Liked by 2 people

        • Clearly, you’ve spent much more time thinking about this than I have. When I think of ‘normal’ I think it means the ability to navigate the world within today’s societal expectations. To some degree, in my professional and personal life I’m expected to interact with others in ways that don’t make them uncomfortable. I Have a hard time with that. I think that brands me as ‘different’ (abnormal?). Many of those areas you list (except maybe the toes) have extreme versions of the condition that would cause people to be labeled other. In my earlier life, I was pretty cavalier with throwing around that label. That I now put myself squarely in the other camp is just-desserts.


        • Nah! It’s not Karma biting you. Young people are almost always dumb but think they know it all😂😂 I’ve had conversations with both daughters about how just a few years of actual “adulting” in the real world can teach us how much we DON’T know.

          I know we humans are social animals, a groups function better with shared ideas and values, but it seems that there’s been a real push toward cookie cutter conformity. Maybe it’s always been there and I’m just more aware of it now. Do we really want to become robots? If everyone is the same, how will there be any growth?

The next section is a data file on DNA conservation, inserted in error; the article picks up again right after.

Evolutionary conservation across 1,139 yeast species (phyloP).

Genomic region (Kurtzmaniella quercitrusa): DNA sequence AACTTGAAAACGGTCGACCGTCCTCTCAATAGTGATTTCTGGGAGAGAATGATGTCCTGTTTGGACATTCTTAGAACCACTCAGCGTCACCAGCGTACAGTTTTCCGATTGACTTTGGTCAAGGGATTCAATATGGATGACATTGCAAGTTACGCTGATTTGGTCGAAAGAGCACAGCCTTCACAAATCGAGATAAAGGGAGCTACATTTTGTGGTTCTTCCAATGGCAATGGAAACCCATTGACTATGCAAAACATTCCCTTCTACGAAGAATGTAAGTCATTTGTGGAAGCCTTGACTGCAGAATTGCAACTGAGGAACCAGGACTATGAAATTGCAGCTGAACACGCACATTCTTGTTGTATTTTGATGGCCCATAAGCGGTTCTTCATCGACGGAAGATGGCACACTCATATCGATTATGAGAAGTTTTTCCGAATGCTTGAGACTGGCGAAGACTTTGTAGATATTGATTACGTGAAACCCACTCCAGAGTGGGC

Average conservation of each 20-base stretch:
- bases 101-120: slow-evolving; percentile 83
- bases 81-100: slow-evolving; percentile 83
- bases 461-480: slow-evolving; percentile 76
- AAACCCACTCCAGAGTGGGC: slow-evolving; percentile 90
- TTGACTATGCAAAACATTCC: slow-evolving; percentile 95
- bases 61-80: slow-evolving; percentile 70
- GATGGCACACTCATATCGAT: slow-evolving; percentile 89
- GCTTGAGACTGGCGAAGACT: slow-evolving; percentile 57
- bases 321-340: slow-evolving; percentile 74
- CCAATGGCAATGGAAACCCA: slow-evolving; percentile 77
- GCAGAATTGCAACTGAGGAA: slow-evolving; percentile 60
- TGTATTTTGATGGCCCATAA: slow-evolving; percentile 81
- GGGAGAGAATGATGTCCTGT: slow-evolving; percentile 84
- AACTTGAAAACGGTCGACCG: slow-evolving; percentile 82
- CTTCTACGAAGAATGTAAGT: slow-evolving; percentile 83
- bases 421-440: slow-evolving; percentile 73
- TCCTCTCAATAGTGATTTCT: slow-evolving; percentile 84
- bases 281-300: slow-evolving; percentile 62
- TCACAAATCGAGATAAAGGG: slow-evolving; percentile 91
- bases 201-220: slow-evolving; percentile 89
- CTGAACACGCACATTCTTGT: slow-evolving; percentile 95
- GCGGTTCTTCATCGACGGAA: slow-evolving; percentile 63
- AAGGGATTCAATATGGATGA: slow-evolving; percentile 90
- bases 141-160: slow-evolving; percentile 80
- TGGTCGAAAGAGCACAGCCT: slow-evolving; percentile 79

I’ve kinda been on the outside most of my life. I’ve been accepted, but never really felt like I “belonged”. That plus the drama of my life, with two complete deconstruction and dragging myself back together, has given me a different perspective🤷🏼‍♀️

          Seriously though… I don’t think there’s anything “wrong” or “other” about you. Your reactions to stress may be different than mine, but they are what they are. Taking a medication to alleviate some of the OCD and/or TS symptoms is no different than my opiates for pain. They both improve quality of life. I think you are your own worst critic. I’ll bet your wife says the same😂

          Liked by 2 people

  4. I’ve certainly learned a lot of TS from reading your blog, thanks for sharing these bits of your life with us readers.

    Edward Norton is an excellent actor btw 🙂

    Liked by 3 people

    • At some point I’ll watch that movie. The book made me feel really bad about myself, but I’ve heard the movie is excellent and tells a really different story from the book.